I, too, have been around since that time, as an observer and writer, and I have a pretty good sense of the kind of hindrances Jean has had to face along the way. There is, to begin with, the fickleness of the artists themselves, who are perfectly capable of flirting greedily with a dealer--until they spy what they often mistakenly perceive to be greener pastures of leave him unceremoniously in the lurch. Loyalty is a quality that is notably lacking when it comes to the self-interest of an ambitious artist.
Location, too, can be problematic. In Los Angeles--and we are not alone in this--real estate trends seem to follow the artists and the galleries. These are people who often need large, empty space for the work they do and necessarily search out the most affordable square footage, which leads them to the areas of town that are least in demand at that moment. Their presence then attracts other business, the neighborhoods change, the prices rise, the artists and galleries can no longer afford them and leave for other locations. When Jean started, the downtown area was seething with galleries and art activity. That lasted about five to eight years; then galleries closed, and moved on to the next hot spot--successively: La Brea, Santa Monica, Wilshire, Culver City... Cirrus--in part, I'd guess, anchored by the Cirrus Edition workshop and its presses--has remained in place, while the art world's foot traffic has beaten those other paths.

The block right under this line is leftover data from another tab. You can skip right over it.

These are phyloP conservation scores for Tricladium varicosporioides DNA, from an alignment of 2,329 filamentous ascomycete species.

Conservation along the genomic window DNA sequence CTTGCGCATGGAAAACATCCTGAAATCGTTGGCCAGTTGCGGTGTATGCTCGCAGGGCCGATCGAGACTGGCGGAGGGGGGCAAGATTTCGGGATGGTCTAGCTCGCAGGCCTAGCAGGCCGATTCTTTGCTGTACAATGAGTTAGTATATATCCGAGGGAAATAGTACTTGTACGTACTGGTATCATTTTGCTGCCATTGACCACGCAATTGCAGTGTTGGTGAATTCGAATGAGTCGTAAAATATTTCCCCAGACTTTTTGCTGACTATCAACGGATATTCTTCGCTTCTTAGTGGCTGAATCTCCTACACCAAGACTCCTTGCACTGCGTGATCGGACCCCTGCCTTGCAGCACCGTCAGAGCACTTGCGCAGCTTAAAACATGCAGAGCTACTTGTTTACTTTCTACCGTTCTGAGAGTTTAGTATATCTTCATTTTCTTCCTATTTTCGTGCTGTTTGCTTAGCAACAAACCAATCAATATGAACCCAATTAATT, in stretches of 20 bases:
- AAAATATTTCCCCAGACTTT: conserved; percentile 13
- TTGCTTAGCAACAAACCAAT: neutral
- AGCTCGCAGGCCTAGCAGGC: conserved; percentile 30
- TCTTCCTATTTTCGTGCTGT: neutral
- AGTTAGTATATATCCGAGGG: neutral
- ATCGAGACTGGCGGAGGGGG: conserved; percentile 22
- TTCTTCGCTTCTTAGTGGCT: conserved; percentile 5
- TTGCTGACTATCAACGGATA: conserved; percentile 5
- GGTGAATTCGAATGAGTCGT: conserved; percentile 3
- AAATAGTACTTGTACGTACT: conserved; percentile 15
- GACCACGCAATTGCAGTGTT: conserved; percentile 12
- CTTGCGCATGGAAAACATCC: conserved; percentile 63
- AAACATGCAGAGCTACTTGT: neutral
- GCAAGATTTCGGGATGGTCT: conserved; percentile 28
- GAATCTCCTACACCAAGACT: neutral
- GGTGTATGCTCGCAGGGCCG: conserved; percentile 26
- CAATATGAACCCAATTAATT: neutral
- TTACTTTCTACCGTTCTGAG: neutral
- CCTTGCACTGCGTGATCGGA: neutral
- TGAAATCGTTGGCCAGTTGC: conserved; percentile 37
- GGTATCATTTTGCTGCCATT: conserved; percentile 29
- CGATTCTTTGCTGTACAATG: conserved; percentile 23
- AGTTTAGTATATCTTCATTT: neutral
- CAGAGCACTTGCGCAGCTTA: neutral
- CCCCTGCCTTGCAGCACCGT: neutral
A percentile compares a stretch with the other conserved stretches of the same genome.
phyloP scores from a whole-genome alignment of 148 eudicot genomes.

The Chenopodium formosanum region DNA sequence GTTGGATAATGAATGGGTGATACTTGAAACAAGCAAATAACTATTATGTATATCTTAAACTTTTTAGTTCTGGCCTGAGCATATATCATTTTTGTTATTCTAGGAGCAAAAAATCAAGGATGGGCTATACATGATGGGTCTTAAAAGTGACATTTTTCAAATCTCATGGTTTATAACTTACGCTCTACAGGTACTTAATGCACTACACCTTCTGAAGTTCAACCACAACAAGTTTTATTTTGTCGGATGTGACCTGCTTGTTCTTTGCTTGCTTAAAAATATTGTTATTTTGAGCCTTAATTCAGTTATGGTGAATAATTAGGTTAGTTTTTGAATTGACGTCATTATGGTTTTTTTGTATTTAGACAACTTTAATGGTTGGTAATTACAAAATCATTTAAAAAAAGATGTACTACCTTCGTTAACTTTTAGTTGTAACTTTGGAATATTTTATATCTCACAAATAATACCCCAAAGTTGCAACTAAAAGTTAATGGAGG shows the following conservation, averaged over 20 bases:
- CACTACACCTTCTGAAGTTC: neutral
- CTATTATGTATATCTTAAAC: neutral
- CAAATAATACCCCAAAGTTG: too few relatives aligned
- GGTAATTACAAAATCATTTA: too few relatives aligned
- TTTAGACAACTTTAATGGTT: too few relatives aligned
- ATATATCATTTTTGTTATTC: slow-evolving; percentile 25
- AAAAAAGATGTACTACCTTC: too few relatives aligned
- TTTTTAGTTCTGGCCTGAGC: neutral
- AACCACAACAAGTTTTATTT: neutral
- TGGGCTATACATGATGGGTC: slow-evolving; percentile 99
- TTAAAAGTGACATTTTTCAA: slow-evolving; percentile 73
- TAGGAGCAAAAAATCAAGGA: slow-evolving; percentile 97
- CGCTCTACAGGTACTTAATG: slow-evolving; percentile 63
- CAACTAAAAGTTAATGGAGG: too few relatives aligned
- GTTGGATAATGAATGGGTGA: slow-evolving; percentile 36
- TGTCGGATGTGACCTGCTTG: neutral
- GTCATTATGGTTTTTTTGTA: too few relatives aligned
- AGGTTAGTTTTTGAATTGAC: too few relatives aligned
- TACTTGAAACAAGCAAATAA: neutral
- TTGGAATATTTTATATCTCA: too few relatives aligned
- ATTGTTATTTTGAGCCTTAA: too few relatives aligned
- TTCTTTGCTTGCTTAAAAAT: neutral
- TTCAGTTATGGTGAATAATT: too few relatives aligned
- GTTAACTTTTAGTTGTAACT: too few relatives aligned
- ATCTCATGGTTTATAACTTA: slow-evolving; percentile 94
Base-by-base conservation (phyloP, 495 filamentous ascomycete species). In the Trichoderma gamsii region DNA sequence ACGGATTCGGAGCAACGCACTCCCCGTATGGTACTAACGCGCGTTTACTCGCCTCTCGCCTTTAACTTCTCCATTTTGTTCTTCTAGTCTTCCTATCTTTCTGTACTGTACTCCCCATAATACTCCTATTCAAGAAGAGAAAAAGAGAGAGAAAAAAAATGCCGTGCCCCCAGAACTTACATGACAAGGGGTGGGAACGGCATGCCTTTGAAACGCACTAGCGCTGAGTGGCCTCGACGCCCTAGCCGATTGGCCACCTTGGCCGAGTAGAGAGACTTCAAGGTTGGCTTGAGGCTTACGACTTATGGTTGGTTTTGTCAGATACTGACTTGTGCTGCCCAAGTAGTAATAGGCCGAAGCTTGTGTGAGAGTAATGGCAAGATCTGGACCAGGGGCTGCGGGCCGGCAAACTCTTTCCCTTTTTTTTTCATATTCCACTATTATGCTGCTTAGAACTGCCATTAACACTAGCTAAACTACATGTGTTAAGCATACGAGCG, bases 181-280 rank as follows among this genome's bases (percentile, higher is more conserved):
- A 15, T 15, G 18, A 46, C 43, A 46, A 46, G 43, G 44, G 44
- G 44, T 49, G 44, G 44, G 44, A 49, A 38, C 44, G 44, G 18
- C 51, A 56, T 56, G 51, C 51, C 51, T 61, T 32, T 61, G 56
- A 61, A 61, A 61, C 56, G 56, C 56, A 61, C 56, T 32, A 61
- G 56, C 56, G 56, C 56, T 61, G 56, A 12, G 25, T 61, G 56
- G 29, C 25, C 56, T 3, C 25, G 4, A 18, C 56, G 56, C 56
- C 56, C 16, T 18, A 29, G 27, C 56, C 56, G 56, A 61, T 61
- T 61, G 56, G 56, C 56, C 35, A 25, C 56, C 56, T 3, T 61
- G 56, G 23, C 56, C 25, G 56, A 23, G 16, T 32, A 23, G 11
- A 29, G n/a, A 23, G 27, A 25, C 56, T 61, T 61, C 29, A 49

Then, too, this area is notorious for a collector base that is far less reliable than, say, New York's. Much of the local money is in "the industry"--the entertainment business--long courted by art dealers with less than stellar success. Since Cirrus started, the periodic recessions in the economy have also made life difficult for those who sell--let's face it--objects which seem necessary only to a handful of aficionados. The current deep recession has been devastating for some, and we have seen numerous less well-rooted galleries fail.
What Jean represents, then, is the lasting commitment to a vision--and a vision which must continually expand and enrich itself with the continuing evolution of contemporary aesthetics. More than this, it's a loyalty to those artists who remain loyal to him, and a commitment to the development of their careers. Art, artists and the art world have come to be very much about celebrity and money. I for one am glad that there are some few people around, like Jean, for whom it really is about the art. His quiet dedication is, as I say, exemplary. He seems unswayed by the fads and fashions that characterize the trends and has followed his own path with notable persistence. He is currently engaged, amongst other things--and this was the reason for our lunch--in a project that will document and preserve the history of Cirrus--a history that, in so many ways, reflects the history of four decades of art in Southern California.